Epson EMP-TWD10 standalone Home Theatre System

Epson’s EMP-TWD10 projector combines built-in speakers and DVD player with a combination of neat features that make this a versatile, portable standalone home theatre projector system.

Epson’s EMP-TWD10 is an integrated home theatre and entertainment centre that brings together all you need to experience big screen entertainment in a single device, even if it does look a tad boxy on the design front.

You get built-in speakers (four of 'em) providing a surprisingly loud, clear and rich sound quality, particularly when given the 5-watt power output available. You also get a built-in DVD player all packed together in a device that while not particularly small provides a great portable unit.

In fact, I used the TWD10 for a talk I presented in a village hall to around 30-peple and it was perfectly adequate in terms of volume and picture brightness for the well-lit hall.

The HDMI compatible, HD ready projector uses a neat 1.5x optical zoom lens with manual focus that sits in front of one of Epson’s proprietary 3LCDs that provides a top resolution of 720p, so not Full HD (1080p) but given the devices price not bad at all. Particularly clever is the package is delivered with a very nice freestanding 80-inch projection screen, so you really do have everything you need to get started, out of the “boxes”.

In terms of picture adjustments, (including the 720p resolution capability) you get Epson’s cinema filters. These are colour presets that allow you set the picture dynamics according to the room it’s used in and to allow for bright, crisp images (even in a well lit room).

There are a variety of settings including a gaming mode for optimised transmission between your gaming console and the projector. I have to say, it’s pretty good, I tried it on Nintendo’s Wii games console and it was impressive.

The living room mode provides a general setting for brighter rooms that works well enough and was ideal for the talk I did in the village hall. A movie optimised Theatre and Theatre Black settings provide a better contrast ratio – the image is projected less brightly but has blacker blacks and whiter whites, so is ideal for darker rooms.

In all, the system provides for most settings with further fine-tuning in the menus so there’s plenty of scope but I found the preset modes provided perfectly acceptable results, particularly when I connected a Playstation 3 for HD Blu-ray movie playback. Apart for some “twinkling” pixels (a slight rainbow effect) particularly projecting white text on black, for example, the picture is simply superb even if it is not Full (1080p) HD.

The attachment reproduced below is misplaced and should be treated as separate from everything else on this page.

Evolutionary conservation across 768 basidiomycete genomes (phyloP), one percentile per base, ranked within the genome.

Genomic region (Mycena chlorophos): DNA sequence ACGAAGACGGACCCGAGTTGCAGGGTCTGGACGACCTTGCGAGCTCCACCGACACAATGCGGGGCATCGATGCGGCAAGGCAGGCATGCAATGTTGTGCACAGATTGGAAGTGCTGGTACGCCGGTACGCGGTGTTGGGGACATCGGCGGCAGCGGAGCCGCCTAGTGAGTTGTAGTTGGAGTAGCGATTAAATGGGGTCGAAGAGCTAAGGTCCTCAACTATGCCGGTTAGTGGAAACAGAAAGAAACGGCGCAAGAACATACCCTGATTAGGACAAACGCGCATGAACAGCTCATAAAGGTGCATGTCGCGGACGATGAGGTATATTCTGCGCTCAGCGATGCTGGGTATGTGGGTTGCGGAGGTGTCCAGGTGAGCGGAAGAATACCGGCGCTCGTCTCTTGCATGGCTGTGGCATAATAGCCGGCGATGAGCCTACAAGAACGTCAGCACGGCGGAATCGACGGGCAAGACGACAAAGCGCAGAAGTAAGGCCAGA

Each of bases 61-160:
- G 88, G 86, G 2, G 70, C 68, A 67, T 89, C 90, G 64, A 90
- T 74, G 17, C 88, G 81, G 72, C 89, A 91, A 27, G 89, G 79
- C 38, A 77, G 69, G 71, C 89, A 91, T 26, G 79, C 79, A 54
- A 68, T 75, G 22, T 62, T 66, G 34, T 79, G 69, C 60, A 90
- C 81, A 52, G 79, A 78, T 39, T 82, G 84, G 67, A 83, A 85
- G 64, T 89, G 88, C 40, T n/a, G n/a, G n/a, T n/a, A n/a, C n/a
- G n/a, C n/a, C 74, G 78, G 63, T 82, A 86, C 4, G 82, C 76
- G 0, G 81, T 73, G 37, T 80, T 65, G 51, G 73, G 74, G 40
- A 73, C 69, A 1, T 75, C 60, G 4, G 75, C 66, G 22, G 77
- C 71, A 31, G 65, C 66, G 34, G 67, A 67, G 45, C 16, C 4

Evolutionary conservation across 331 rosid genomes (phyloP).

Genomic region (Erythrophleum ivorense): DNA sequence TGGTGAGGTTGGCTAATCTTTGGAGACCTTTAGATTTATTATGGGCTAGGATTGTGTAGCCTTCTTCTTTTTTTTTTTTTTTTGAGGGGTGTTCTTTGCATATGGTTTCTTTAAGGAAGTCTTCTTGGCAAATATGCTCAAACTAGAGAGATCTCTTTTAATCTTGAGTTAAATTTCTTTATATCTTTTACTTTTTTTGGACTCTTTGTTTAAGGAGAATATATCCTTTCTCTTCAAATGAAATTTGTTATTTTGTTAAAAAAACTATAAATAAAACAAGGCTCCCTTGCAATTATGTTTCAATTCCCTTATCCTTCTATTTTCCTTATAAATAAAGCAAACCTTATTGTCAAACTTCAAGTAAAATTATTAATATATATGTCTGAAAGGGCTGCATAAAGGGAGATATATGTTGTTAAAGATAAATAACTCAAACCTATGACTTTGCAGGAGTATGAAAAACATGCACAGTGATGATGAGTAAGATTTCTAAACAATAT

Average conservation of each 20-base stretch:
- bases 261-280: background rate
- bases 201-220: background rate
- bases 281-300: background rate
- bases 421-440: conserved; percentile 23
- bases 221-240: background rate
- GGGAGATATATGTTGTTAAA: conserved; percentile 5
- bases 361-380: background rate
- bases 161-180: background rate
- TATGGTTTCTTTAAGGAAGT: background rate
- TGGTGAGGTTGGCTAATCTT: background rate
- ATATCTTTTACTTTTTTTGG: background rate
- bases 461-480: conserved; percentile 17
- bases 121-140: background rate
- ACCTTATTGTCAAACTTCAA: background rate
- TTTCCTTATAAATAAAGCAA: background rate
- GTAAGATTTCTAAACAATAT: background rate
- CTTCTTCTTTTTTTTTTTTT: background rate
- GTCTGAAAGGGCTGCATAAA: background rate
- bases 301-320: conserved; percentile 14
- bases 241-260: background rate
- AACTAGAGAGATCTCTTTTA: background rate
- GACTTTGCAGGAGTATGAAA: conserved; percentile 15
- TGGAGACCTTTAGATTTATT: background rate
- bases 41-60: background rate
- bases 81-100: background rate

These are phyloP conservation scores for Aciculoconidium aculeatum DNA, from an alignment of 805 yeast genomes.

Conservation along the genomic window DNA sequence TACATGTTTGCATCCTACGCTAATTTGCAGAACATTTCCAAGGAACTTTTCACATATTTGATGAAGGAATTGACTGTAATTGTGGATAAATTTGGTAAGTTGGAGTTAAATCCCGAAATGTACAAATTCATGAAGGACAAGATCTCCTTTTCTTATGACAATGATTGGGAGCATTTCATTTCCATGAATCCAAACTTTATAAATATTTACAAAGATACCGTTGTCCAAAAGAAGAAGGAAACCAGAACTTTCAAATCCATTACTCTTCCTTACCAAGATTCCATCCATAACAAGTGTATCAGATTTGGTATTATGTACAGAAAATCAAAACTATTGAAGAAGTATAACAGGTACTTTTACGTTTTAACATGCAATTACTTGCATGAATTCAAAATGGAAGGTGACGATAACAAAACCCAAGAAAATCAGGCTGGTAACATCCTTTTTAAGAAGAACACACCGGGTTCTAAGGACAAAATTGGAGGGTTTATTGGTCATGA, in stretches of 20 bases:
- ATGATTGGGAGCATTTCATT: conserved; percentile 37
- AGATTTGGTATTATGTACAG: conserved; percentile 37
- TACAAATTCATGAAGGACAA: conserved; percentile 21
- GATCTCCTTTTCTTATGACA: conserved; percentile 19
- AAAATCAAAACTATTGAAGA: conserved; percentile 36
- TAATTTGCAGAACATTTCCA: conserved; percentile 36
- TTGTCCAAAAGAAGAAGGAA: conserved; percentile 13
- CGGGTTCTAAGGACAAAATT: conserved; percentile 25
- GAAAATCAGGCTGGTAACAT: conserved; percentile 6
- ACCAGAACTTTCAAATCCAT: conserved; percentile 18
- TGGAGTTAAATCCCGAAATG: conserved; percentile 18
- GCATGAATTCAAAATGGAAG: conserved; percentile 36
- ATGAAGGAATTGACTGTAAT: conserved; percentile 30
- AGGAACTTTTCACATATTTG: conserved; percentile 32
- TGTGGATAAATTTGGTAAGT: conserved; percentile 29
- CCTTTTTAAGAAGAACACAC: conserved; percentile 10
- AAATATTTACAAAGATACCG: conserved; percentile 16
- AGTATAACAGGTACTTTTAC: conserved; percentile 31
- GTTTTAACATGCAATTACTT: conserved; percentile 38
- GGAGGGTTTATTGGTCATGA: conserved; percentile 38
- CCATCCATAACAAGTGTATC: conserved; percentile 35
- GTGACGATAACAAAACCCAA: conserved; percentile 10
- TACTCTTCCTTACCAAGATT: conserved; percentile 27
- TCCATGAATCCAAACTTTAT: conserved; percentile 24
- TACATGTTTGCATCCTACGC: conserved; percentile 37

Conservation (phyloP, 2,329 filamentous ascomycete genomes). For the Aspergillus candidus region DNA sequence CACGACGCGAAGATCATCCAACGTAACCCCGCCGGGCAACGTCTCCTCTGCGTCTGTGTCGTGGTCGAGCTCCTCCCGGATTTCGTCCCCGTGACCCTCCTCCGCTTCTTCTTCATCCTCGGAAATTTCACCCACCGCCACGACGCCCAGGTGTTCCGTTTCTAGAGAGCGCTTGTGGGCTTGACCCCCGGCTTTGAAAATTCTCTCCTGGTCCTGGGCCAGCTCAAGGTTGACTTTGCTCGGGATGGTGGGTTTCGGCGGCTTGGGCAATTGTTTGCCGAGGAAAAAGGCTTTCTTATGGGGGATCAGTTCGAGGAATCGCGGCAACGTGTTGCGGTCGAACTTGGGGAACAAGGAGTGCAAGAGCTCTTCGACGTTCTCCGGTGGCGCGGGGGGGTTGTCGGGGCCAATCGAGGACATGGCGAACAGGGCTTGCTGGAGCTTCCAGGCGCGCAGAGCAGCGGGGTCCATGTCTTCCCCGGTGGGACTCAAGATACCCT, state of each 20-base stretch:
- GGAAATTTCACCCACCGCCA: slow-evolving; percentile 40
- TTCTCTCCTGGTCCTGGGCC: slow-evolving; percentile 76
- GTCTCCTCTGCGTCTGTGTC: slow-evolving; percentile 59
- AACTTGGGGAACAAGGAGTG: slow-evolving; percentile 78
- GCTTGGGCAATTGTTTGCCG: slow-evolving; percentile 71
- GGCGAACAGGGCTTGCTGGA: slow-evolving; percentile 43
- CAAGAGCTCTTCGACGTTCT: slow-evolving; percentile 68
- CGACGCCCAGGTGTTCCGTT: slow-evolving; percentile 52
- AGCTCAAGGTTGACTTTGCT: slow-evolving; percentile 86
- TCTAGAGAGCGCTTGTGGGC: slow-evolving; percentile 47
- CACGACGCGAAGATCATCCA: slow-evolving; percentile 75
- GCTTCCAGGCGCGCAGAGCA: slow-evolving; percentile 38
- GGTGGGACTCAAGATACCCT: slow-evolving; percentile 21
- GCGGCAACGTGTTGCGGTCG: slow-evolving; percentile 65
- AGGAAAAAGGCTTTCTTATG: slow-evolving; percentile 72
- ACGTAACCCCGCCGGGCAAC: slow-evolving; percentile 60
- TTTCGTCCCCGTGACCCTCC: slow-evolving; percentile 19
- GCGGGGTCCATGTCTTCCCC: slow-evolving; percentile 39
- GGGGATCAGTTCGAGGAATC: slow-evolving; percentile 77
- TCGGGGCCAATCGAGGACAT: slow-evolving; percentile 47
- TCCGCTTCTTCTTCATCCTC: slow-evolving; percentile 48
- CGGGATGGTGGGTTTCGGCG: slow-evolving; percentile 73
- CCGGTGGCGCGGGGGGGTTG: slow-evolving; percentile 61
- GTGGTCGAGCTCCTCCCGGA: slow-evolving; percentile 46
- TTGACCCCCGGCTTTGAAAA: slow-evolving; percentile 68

In terms of projected picture size, the TWD10 can project 60-inch picture from just 1.5m, which means you can get set up quickly and the wire clutter is minimized as well. Maximum projected image size range is from 30 to 300-inches so plenty of scope for most living rooms and smaller venues.

Add to this 50% horizontal and 25% vertical lens shift projection plus a device that can rotate about its own axis and you can even project an image from behind objects without obstructing the picture.

Keystone correction allows for image distortion but one beef I have got is the vertical shift is not enough if you’re projecting from a low coffee table for example. However, two adjustable feet gain another few itches of lift so you can get higher, low angle projection with a bit more fiddling.

As well as DVD Video playback from the built-in DVD player, you get DVD VR, SVCD, VCD, CD, DivX, MP3, WMA and JPEG playback on a range of media that includes DVD-R/RW, DVD+R:RW, CD-R/RW and CD-ROM.

The system’s audio format is Dolby Digital but because you can plug in external sources video and audio via the range of connecting options. These include one Composite and S-Video connection, three RCA (YUV) with RGB adaptor

You get one HDMI version 1.2 port, one RGB and one USB type A port (for PC connection) along with two RCA audio ports. Add to this the fact that the system is supplied with an excellent, freestanding 80-inch (roll up style) cinema screen and you have a comprehensive (complete) HD Ready home theatre system in one boxy, erm, box!

Verdict: 
This projector provides a superbly versatile system ideal for families or for those with smaller rooms or for those that cannot “install” a hard wired home theatre setup. The built-in speakers are actually quite good and mean you don’t need all the extra audio paraphernalia that goes with some theatre systems. That and the excellent picture quality (though Full HD would be better) combine to create a very clever, easy to use home theatre system.